Play Your Gender shows how the music industry fails its women
It’s no secret that our society still has a very prevalent problem with sexism and one place to find this problem is within the music industry.
Women are constantly struggling with the inability to reach top positions in the music industry. It’s predominantly due to the fact that all these power positions are held by men. It’s been this way forever. Even now most of the top female pop stars’ careers are controlled financially and creatively by men. This is an issue that Stephanie Clattenburg and Kinnie Starr’s documentary Play Your Gender attempts to shed some light on.
There have been many films about this topic that it’s almost become commonplace in the film community for someone to make a movie about it every five years or so which means that films like Play Your Gender have to essentially find a new approach that is both thought-provoking and beneficial to the cause. Play Your Gender does this in some cases, but falls flat in others.
The film begins by throwing out the statistic that five percent of producers in the music industry are women. While this is probably true, there is no given source as to where this statistic came from. This then becomes a recurring theme with other statistics throughout the film.
I’m not arguing that these heinous and sexist statistics are not true, but quickly mentioning where they came from would provide context on the situation. In a documentary, and film in general, context is everything. The viewer has to understand where the framework for the whole film is coming from.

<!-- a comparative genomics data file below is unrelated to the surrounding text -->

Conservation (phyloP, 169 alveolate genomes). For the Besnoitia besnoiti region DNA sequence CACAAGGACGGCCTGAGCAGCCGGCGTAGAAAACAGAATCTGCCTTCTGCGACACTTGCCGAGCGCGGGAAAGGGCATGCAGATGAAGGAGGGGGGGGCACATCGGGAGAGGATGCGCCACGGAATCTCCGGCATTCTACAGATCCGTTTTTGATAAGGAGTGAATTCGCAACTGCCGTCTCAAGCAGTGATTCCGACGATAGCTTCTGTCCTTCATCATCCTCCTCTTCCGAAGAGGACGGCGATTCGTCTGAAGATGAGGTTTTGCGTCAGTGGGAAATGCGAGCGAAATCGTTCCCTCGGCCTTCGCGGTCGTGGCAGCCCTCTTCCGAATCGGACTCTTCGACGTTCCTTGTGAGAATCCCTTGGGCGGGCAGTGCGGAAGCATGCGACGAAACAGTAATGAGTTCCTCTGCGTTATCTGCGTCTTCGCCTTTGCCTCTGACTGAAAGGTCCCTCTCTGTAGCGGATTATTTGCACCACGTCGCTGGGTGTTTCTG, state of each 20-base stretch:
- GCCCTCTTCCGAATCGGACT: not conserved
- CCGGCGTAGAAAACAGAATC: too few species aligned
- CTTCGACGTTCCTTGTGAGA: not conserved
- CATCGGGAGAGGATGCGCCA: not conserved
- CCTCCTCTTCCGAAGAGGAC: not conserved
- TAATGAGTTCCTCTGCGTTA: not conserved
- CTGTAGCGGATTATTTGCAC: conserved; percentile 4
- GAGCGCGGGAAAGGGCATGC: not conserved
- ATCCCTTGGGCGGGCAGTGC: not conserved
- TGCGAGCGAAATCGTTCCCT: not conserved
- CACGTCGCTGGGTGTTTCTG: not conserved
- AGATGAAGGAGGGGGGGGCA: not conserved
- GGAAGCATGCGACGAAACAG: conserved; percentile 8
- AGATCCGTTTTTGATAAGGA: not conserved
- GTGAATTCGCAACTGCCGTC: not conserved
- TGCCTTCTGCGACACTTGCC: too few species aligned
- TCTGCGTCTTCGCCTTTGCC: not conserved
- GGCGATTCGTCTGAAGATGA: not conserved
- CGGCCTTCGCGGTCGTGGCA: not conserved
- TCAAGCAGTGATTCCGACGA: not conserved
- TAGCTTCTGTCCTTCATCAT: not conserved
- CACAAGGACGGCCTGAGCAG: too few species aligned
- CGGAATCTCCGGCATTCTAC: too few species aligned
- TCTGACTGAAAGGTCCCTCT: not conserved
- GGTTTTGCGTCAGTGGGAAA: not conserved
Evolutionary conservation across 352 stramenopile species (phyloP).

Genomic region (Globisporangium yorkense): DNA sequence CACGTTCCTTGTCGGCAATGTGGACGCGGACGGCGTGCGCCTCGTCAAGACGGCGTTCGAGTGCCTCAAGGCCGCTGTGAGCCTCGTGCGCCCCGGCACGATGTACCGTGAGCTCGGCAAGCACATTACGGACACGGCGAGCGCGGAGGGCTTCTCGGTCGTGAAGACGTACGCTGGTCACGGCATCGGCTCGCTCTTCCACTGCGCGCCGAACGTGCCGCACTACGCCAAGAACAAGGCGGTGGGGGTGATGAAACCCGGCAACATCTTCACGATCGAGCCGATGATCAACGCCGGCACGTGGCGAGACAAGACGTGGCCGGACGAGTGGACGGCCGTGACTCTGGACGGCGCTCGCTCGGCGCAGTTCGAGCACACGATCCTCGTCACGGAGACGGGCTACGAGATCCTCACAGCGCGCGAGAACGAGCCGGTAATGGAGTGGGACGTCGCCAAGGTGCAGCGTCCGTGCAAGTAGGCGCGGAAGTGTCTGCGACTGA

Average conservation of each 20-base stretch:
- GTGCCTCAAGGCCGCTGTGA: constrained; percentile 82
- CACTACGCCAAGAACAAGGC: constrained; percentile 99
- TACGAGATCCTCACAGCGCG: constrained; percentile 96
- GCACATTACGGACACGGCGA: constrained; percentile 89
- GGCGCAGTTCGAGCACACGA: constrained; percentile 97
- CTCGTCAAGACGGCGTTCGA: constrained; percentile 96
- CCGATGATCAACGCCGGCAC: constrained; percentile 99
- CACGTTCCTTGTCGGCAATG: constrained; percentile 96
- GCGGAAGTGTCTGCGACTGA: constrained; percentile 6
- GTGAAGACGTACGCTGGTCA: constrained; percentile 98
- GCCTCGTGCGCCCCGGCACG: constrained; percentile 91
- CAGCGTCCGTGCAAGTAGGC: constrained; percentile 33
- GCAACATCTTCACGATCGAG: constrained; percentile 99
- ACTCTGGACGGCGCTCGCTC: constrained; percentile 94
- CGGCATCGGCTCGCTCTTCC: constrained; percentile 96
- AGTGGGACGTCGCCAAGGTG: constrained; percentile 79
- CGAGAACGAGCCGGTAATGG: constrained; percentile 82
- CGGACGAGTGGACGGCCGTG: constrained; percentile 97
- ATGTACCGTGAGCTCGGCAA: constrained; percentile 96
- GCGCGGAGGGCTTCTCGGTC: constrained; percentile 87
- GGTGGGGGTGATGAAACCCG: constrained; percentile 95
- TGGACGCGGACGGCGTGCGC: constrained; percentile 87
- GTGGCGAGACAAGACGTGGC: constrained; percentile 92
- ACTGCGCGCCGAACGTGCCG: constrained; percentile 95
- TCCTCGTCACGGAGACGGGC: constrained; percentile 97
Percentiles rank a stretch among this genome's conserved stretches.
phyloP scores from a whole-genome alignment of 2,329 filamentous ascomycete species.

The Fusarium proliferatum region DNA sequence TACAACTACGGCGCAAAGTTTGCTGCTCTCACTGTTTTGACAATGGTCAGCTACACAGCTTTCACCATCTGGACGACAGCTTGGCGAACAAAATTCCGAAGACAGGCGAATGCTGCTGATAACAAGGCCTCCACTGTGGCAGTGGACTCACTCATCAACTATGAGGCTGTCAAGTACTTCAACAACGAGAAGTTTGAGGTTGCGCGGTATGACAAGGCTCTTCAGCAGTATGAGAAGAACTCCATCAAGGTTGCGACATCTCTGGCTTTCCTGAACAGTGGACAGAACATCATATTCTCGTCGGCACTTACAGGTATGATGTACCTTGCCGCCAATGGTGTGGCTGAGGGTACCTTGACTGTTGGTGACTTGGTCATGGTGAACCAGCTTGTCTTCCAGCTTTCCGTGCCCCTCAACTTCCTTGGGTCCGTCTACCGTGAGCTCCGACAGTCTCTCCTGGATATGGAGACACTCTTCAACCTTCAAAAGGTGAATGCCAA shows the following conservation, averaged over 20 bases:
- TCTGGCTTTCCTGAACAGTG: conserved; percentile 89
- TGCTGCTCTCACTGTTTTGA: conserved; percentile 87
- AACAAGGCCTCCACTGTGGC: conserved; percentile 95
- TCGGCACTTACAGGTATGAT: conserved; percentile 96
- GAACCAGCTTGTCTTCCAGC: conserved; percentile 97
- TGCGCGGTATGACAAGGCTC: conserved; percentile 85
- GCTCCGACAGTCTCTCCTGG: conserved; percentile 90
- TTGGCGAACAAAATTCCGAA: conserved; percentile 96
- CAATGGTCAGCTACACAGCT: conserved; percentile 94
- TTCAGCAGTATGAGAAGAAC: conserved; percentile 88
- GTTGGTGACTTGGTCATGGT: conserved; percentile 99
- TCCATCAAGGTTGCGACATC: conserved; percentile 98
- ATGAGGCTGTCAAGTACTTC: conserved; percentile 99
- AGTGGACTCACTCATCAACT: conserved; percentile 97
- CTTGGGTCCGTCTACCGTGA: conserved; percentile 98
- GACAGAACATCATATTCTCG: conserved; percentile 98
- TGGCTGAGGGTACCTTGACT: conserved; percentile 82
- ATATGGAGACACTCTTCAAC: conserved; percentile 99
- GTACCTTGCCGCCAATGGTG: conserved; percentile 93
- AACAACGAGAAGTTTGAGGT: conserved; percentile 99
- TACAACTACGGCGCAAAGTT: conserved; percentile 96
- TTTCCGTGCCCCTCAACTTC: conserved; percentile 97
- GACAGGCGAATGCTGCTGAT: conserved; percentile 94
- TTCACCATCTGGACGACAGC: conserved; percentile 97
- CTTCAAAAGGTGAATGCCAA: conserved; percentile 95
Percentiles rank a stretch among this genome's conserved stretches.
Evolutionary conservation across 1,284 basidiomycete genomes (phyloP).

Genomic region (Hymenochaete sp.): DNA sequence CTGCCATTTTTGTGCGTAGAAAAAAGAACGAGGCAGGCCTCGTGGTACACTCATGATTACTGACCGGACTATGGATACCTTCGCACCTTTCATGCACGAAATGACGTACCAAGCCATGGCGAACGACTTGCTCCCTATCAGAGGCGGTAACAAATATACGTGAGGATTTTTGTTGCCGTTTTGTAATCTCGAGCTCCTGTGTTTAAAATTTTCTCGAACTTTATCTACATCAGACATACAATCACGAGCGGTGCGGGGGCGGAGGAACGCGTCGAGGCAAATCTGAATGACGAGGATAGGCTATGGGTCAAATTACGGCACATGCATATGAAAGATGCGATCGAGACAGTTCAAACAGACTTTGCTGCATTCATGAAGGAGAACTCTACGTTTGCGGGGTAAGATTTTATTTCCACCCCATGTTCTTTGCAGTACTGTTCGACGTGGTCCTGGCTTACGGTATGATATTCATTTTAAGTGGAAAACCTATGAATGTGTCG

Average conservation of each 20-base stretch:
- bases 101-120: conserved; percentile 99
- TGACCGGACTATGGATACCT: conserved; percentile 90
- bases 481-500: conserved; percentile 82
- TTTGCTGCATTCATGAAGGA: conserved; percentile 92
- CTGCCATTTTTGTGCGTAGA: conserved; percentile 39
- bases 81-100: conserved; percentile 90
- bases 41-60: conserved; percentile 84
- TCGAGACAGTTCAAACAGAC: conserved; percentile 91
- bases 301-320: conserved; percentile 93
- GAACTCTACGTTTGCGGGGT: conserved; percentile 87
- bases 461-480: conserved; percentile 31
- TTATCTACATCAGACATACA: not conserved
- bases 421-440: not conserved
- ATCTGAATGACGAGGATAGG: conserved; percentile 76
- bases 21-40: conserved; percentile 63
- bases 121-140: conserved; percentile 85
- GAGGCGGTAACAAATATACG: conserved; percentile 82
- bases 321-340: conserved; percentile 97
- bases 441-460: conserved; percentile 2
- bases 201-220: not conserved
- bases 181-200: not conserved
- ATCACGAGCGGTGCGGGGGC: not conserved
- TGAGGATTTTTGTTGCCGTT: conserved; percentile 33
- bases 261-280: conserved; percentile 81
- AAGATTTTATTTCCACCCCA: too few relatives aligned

Play Your Gender is also somewhat dishonest. After offering the women producers statistic, we are led to believe that we will go on this journey around the world to find every female music producer. However, we are only introduced to one, and the film generally becomes about the female experience within in the music industry.
The documentary is hosted by Kinnie Starr, an alternative hip hop singer-songwriter who leads some pretty uninteresting interviews in the beginning. One of her go-to sources includes two 14-year-old girl musicians who have released their own material. This is impressive and the girls are talented, but their answers to Starr’s questions about women in the music scene might not be the representation needed. We are also plagued with close to 10 minutes of one-word answers.
Starr continues to interview various women and men within the music industry about the recurring gender gap. Though she interviews more than 20 artists, the most interesting insights come from Sara Quin of Tegan and Sara, Tamara Lindeman, a.k.a. The Weather Station, and Melissa Auf der Maur of The Smashing Pumpkins and Hole.
This film could have been so much more. While it does shed light on a very real problem, the only new aspect it offers is a statistic that is never given the time it deserves.
Tue., Mar. 6 (7 pm)
Play Your Gender